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New York City Spends Billions on Flood Protection

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New York City Spends Billions on Flood Protection
Pump Train in Cranberry Street Tunnel after Hurricane Sandy. MTA New York City Transit / Leonard Wiggins / Wikimedia

In 2012, Superstorm Sandy wreaked havoc on New York City's transportation system. Storm surge pushed a flood of seawater into vehicle tunnels, railyards, ferry terminals, and subway lines.


"Hurricane Sandy was a big wake-up call for the city," says Susanne DesRoches, New York's deputy director of infrastructure and energy.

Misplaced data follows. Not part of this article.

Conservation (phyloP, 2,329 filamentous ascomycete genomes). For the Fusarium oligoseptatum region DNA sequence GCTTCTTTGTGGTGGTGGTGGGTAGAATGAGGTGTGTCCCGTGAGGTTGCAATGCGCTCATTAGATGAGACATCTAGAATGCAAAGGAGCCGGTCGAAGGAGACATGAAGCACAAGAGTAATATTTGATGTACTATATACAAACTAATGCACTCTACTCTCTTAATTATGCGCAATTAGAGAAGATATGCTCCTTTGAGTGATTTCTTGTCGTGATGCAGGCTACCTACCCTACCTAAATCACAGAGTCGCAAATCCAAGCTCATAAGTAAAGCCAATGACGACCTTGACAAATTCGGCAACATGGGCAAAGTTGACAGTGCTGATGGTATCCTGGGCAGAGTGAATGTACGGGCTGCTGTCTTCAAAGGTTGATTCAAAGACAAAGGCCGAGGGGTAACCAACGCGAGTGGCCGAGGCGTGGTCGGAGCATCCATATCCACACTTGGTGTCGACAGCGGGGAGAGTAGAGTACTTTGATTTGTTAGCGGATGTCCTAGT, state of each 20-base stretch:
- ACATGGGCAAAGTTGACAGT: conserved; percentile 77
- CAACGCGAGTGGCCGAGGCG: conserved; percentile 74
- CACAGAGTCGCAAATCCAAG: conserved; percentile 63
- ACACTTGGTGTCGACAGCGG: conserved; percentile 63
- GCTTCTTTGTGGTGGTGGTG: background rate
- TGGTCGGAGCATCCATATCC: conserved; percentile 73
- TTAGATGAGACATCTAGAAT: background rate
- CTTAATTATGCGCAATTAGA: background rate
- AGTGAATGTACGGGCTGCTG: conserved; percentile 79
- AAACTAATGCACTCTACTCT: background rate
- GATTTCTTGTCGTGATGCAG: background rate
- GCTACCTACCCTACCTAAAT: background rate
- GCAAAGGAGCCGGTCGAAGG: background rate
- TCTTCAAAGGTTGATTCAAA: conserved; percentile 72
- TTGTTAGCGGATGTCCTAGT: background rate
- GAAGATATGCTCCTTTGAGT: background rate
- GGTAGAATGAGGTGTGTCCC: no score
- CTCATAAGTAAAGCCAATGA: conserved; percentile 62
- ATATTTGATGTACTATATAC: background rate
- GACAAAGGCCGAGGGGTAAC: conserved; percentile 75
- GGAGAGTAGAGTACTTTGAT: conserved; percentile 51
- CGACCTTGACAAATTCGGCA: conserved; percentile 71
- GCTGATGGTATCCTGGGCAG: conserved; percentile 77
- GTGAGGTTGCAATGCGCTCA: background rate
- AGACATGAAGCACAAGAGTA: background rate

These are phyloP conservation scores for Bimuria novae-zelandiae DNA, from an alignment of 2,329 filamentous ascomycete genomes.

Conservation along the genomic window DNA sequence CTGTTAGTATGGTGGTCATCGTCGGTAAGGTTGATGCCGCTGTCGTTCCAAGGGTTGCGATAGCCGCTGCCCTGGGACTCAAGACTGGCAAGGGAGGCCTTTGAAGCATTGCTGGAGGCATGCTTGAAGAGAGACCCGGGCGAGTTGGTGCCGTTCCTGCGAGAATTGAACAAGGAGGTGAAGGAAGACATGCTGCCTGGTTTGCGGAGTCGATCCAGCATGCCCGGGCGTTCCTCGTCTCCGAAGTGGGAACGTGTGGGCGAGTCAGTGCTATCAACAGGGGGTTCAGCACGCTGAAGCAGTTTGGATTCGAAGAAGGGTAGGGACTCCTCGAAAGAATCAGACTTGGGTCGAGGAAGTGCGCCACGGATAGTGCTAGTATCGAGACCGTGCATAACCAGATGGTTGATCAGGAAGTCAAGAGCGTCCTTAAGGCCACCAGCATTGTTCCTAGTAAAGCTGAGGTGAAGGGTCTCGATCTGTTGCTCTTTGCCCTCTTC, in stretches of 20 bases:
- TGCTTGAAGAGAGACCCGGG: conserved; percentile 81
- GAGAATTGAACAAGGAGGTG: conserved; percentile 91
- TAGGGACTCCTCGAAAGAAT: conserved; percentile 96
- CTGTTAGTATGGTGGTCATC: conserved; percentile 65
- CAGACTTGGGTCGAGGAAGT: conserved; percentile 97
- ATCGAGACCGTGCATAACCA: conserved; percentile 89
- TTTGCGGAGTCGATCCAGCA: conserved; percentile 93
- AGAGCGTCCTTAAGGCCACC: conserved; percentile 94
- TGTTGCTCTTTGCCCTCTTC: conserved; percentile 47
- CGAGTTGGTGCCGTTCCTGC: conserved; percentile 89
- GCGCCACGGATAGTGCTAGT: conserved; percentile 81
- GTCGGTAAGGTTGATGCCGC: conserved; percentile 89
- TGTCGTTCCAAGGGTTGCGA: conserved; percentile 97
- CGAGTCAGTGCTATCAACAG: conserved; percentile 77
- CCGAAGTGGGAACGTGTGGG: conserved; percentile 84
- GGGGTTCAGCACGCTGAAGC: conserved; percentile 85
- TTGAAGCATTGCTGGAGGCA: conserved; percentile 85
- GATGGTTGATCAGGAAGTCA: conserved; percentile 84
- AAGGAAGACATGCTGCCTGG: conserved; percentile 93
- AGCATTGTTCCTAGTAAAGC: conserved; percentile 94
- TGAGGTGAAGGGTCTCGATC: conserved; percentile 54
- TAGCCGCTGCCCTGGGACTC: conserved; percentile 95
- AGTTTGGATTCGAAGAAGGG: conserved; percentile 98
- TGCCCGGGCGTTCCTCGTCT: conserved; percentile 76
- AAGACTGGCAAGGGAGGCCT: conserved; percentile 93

She says after the storm, subway tunnels and stations had to be pumped out. Electrical systems needed to be cleaned, repaired, and tested. In some places, it took weeks to get up and running again.

As seas rise and weather gets more extreme, the risks from flooding only grow. So New York is working to make its massive transportation system more resilient.

"We're looking at major flood protection systems across the subway network, the airports, and our vehicular tunnels that go in and out of Manhattan," DesRoches says.

For example, the city has installed huge floodgates at the entrances of two tunnels. A steel floodwall will soon protect the Coney Island railyard, and the city's working on ways to seal off subway station entrances and vents.

It's a multi-billion-dollar effort, but DesRoches says the next time a natural disaster hits, New York expects to be better prepared.

Reposted with permission from Yale Climate Connections.

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